Ep. 205 Is This Evidence of an Authoritarian Regime?

14 September 2019     |     Tom Woods     |     9

Krugman argues that an undemocratic, authoritarian regime is being built in the United States, and cites Sharpiegate and Trump’s treatment of the auto industry as prime examples.

Krugman Column

“How Democracy Dies, American Style” (September 9, 2019)

Contra Columns

“IER Comment on Proposed SAFE Vehicles Rule”

Murphy gives the full story behind SharpieGate

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  • Tuppenceworth

    For what it’s worth, the description of the corporate attitude to the federal government regulation versus the individual laws varying by state — the idea of companies wanting to make a one-size product without fear of local competition taking advantage of more lenient rules in each particular jurisdiction — is EXACTLY the same as the corporate attitude vis a vis the European Union and the laws in each nation.

    This is a large chunk of the reason why multinational companies are so opposed to Brexit and why they push for “regulatory alignment” if it goes ahead.

    • Tuppenceworth

      Postscript: Totally not relevant but you need to see this…
      https://www.youtube.com/watch?v=xe0gt1QiAi0

      • martinbrock

        Depressing but true.

    • Cynthiacurran

      Bull. Companies would dumped Michigan with its heavy unionization for the US south, if Trump kept his mouth shout. In reality, the Midwest is not a rustbelt, only a few cities really suffered. The Midwest has a lower poverty than the West, remember New Mexico is the 2nd poorest state. in the country. The Midwest according to the US census has the 2nd lowest poverty rate in the US 10.4 to the Northeast 10.3 percent. The west’s poverty rate is 11.2 percent and south is a high 13.6 percent. The South not the Midwest is more of a rustbelt do to lower income and a great loss of textile jobs never mention by Trump.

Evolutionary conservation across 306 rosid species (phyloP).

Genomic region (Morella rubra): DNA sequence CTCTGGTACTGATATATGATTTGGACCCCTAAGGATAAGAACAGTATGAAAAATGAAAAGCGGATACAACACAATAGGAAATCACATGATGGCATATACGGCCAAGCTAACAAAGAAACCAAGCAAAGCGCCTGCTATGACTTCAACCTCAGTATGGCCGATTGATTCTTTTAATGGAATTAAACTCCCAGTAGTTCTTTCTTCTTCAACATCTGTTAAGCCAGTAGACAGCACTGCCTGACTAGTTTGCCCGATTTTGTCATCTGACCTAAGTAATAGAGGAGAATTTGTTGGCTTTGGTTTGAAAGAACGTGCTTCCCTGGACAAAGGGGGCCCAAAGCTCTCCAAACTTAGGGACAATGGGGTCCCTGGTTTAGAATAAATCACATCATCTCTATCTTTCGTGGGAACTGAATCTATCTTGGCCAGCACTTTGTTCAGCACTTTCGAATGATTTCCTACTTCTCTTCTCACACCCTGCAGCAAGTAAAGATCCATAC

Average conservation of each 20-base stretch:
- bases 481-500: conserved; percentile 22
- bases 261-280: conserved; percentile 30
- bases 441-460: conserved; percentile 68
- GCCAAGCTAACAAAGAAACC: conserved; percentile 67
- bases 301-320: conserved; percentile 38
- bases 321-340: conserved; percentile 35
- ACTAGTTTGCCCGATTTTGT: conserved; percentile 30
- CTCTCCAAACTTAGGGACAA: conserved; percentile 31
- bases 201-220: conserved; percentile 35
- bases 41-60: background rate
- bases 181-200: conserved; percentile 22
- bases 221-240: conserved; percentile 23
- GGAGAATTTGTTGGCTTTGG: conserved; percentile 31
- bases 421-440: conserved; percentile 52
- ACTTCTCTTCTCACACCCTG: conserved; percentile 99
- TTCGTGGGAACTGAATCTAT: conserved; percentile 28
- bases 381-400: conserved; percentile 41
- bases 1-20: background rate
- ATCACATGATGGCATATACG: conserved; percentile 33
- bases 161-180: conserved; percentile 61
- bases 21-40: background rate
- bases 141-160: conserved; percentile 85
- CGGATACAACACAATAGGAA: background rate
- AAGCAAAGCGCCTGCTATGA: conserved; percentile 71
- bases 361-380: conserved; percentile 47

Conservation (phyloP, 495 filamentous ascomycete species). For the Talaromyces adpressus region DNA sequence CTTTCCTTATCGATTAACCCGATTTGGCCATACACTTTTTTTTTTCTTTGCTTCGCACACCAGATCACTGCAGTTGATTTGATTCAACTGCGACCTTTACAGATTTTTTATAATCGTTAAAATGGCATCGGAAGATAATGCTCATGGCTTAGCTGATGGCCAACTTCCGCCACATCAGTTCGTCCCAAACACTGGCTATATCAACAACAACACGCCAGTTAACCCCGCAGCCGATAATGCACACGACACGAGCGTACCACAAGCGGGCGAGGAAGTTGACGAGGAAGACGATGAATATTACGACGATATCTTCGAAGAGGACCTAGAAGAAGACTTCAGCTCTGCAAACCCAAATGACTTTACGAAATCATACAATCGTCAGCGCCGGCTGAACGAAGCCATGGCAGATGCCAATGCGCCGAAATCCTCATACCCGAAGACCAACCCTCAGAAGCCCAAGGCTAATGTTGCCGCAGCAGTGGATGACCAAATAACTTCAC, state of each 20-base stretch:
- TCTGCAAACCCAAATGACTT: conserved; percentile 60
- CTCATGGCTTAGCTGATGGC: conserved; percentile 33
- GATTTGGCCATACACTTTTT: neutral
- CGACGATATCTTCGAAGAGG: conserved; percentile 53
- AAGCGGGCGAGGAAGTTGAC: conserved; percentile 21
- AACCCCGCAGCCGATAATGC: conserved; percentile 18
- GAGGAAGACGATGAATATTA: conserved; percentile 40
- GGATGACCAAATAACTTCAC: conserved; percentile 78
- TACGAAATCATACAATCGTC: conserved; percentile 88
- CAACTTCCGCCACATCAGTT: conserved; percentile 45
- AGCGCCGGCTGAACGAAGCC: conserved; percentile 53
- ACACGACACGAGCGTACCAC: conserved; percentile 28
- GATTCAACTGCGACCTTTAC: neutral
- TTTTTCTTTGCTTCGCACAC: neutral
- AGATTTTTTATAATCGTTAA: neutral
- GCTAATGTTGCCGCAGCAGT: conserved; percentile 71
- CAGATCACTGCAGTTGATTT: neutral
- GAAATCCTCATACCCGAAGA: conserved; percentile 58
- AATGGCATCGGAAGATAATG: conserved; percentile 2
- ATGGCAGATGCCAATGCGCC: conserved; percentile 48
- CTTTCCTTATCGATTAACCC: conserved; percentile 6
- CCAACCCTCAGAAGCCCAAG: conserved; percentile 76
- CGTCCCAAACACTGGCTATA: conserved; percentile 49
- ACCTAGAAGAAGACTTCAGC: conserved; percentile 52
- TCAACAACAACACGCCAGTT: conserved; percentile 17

• Tuppenceworth

        Well, I can’t speak to which states are poorer or good places to manufacture as I am not a US resident. This is a point about corporate pressure on authorities for a common set of regulations (even if it is a stringent one). The companies could actually be based *outside any* of the jurisdictions, it makes no difference to this principle — only that they sell to all of them.

  • http://ludwigvanel.wordpress.com Ludwig van El

    Have I got news for Mr. Krugman: democratic government is a contradiction in terms. To govern = to exercise power over (a person/group of persons).
    Demos = people/village, Cratos = power, and according to my high-school teacher, democracy stands for “power to the people” (though in practice it always comes down to power OVER the people.

  • martinbrock

    Trump isn’t building an authoritarian regime. He’s exposing one. Unfortunately, he doesn’t expose it to oppose it. He just can’t keep his mouth shut.

  • Cynthiacurran

    Just let the jobs go to the south. Trump complains way too much about the auto industry going overseas. In fact the south has gain a lot of foreign auto companies that northern states like Michigan lose over their unions. Trump has to kiss the labor unions by blaming jobs going overseas instead of the south like South Carolina, Alabama, and Texas.

  • http://ludwigvanel.wordpress.com Ludwig van El

    A left-winger complaining about authoritarianism.

    sigh…

    How out of touch with the left could Krugman be?
    Oh, hold on, the entire left is out of touch, they like to portray themselves as being for freedom (hence “liberal”), yet they destroy everyone who threatens their hold on society. Not joking: Pim Fortuyn and Theo van Gogh are two that have been physically destroyed (shot dead / stabbed to death).
    The right sacrifices people’s interests to big business and
    the left to their own petty pleasures. Which is why the left is more authoritarian, because every challenge to their authority is a danger to their daily dose of fun.